Ihab Kaddoura
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This package provides some tools to compute...

  • noise (emission) levels on network links (based on traffic volume, share of heavy goods vehicles, speed level)
  • noise (immission) levels at receiver points (based on the surrounding links' emissions and distances)
  • population units (= population densities) at receiver points (mapping agents to the nearest receiver point)
  • noise damages (= noise exposure costs) at receiver points (based on population units and noise levels)

The computation of noise levels is based on the German RLS 90 approach (Richtlinien fuer den Laermschutz and Strassen, Forschungsgesellschaft fuer Strassen- und Verkehrswesen), but applies some simplifications and minor modifications. Thus, noise levels should be considered as estimates rather than exact values. The conversion of noise exposures into monetary costs follows a slightly modified version of the German EWS approach (Empfehlungen fuer Wirtschaftlichkeitsuntersuchungen an Strassen, Forschungsgesellschaft fuer Strassen- und Verkehrswesen). A more detailed description of the computation methodology and the model limitations is provided in the related publications.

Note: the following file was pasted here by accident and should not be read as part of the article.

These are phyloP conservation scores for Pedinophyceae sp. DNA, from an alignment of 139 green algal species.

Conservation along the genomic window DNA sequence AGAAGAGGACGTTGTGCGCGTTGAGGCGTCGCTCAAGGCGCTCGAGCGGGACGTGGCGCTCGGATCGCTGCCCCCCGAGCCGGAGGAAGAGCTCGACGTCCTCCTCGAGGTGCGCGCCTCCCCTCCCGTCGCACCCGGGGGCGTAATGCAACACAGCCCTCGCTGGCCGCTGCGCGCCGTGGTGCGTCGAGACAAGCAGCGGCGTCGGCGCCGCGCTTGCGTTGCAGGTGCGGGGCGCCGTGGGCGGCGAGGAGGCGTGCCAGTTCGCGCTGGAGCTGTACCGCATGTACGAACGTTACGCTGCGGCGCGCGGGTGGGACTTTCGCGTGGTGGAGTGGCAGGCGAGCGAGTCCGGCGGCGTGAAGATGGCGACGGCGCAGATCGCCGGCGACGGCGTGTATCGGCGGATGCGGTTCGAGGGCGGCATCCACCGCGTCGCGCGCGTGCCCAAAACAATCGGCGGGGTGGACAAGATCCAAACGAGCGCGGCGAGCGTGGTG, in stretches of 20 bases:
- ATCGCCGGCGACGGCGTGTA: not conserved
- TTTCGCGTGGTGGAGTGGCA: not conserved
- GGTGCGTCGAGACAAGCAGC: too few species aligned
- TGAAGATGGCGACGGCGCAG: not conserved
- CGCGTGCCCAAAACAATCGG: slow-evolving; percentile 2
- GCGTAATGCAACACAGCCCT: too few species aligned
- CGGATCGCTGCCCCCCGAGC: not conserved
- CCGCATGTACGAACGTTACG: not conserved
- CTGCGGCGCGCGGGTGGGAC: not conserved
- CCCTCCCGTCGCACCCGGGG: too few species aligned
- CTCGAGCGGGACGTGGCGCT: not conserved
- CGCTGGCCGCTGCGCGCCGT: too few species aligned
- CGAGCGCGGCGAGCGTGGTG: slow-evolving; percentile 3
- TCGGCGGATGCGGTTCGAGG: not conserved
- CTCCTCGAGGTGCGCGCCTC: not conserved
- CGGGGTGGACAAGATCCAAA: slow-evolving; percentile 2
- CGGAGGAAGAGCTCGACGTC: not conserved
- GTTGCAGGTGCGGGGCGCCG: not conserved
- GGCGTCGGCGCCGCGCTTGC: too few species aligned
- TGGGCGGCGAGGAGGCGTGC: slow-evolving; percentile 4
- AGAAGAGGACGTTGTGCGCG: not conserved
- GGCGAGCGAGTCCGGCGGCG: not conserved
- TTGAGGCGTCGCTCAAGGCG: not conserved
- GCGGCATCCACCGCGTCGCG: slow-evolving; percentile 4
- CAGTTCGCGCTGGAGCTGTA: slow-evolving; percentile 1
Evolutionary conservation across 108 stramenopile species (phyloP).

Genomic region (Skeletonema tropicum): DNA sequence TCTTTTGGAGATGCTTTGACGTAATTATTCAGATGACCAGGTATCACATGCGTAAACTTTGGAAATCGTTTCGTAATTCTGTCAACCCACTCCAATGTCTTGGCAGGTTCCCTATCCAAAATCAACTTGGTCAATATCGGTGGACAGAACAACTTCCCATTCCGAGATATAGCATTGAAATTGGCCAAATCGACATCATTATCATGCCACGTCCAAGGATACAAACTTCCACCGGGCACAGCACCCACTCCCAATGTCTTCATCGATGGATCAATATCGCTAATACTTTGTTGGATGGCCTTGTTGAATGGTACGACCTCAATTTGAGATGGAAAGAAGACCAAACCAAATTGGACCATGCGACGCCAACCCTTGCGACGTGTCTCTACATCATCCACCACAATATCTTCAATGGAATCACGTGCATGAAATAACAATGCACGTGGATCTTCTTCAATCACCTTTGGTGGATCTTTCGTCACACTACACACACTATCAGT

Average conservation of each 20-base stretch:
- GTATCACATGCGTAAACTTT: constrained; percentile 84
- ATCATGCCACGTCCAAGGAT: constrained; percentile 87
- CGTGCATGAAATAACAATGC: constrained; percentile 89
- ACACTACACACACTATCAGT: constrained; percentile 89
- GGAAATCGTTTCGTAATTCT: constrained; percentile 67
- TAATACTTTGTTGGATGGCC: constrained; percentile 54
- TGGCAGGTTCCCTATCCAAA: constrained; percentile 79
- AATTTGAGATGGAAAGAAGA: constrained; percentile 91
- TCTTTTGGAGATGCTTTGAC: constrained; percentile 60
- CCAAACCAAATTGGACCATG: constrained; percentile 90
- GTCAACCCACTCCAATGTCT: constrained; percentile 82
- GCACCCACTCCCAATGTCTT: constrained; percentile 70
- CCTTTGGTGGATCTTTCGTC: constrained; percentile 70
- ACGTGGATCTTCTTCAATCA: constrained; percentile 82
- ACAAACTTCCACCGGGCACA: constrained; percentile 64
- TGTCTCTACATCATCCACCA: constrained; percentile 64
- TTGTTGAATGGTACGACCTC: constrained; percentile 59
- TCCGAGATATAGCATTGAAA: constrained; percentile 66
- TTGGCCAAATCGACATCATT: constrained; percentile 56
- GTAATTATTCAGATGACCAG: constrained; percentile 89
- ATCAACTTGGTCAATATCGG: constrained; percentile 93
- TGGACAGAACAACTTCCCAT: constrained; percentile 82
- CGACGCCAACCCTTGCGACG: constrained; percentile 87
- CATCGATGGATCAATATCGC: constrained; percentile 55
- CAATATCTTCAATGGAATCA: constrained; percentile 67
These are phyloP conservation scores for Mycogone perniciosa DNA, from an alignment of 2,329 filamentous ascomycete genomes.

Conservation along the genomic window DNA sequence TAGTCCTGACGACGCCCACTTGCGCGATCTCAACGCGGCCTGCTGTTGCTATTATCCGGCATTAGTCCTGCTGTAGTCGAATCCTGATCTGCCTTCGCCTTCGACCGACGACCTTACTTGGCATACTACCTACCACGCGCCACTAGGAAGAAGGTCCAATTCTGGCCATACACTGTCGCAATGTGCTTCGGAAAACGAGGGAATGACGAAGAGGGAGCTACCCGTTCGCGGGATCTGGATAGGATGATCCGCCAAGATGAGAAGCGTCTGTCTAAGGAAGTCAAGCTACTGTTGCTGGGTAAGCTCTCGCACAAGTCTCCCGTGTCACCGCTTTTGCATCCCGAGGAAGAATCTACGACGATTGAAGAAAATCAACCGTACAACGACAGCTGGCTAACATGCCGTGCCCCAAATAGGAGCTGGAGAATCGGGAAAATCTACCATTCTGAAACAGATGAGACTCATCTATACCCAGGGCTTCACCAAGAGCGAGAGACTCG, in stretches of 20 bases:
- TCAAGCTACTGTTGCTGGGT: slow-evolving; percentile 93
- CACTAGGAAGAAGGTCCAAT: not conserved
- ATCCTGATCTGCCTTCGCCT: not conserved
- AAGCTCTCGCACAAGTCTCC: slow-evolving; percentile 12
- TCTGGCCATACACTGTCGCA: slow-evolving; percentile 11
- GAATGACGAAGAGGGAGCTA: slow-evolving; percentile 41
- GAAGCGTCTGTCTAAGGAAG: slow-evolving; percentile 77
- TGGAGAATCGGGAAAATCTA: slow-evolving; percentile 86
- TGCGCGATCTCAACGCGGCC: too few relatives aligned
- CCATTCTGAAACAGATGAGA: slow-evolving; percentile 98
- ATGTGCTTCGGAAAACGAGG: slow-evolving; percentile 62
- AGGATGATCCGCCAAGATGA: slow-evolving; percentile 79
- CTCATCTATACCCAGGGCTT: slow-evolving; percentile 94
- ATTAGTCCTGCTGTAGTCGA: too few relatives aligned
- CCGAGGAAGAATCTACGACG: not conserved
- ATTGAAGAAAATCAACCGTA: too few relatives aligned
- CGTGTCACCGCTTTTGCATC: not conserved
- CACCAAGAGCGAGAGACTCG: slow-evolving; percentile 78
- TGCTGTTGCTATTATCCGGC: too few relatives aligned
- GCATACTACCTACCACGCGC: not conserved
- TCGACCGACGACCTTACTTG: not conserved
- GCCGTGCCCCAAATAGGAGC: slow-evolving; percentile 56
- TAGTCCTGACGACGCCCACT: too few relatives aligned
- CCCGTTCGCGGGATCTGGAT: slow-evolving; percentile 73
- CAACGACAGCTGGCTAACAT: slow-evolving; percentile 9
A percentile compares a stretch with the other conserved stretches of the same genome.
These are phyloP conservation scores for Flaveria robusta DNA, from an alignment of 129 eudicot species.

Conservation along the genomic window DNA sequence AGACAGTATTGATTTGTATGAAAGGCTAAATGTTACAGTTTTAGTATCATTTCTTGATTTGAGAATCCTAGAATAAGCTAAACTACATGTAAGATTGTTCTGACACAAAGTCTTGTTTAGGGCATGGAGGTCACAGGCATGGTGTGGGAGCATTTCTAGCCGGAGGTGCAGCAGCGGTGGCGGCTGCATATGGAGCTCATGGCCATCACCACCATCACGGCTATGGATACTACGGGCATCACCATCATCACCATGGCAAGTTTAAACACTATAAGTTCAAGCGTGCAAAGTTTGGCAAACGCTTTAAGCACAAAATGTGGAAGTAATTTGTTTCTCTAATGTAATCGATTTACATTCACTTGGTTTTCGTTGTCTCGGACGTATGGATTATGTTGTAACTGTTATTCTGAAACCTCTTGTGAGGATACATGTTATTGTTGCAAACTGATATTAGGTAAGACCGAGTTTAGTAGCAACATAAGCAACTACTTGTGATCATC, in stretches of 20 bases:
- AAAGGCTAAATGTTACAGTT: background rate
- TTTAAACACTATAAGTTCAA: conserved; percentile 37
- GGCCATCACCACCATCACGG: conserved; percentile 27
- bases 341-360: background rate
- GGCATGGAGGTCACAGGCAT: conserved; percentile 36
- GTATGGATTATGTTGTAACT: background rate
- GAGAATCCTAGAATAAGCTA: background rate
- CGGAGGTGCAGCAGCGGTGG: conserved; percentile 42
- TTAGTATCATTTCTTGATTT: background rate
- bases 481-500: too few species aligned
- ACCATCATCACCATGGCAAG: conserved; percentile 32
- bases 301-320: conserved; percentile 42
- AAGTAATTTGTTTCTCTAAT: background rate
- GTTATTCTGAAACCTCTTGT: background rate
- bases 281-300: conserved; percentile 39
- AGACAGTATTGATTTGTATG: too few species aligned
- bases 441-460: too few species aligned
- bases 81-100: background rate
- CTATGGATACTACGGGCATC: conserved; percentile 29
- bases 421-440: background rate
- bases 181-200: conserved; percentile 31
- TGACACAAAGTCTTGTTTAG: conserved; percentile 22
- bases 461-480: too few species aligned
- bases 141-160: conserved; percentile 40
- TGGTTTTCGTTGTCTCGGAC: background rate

Related publications (list not regularly updated):

  • I. Kaddoura, L. Kroeger, and K. Nagel. User-specific and dynamic internalization of road traffic noise exposures. Networks and Spatial Economics, 2016. DOI: 10.1007/s11067-016-9321-2.
  • I. Kaddoura and K. Nagel. Activity-based computation of marginal noise exposure costs: Implications for traffic management. Transportation Research Record 2597, 2016. DOI: 10.3141/2597-15.

See under "noise" for more information.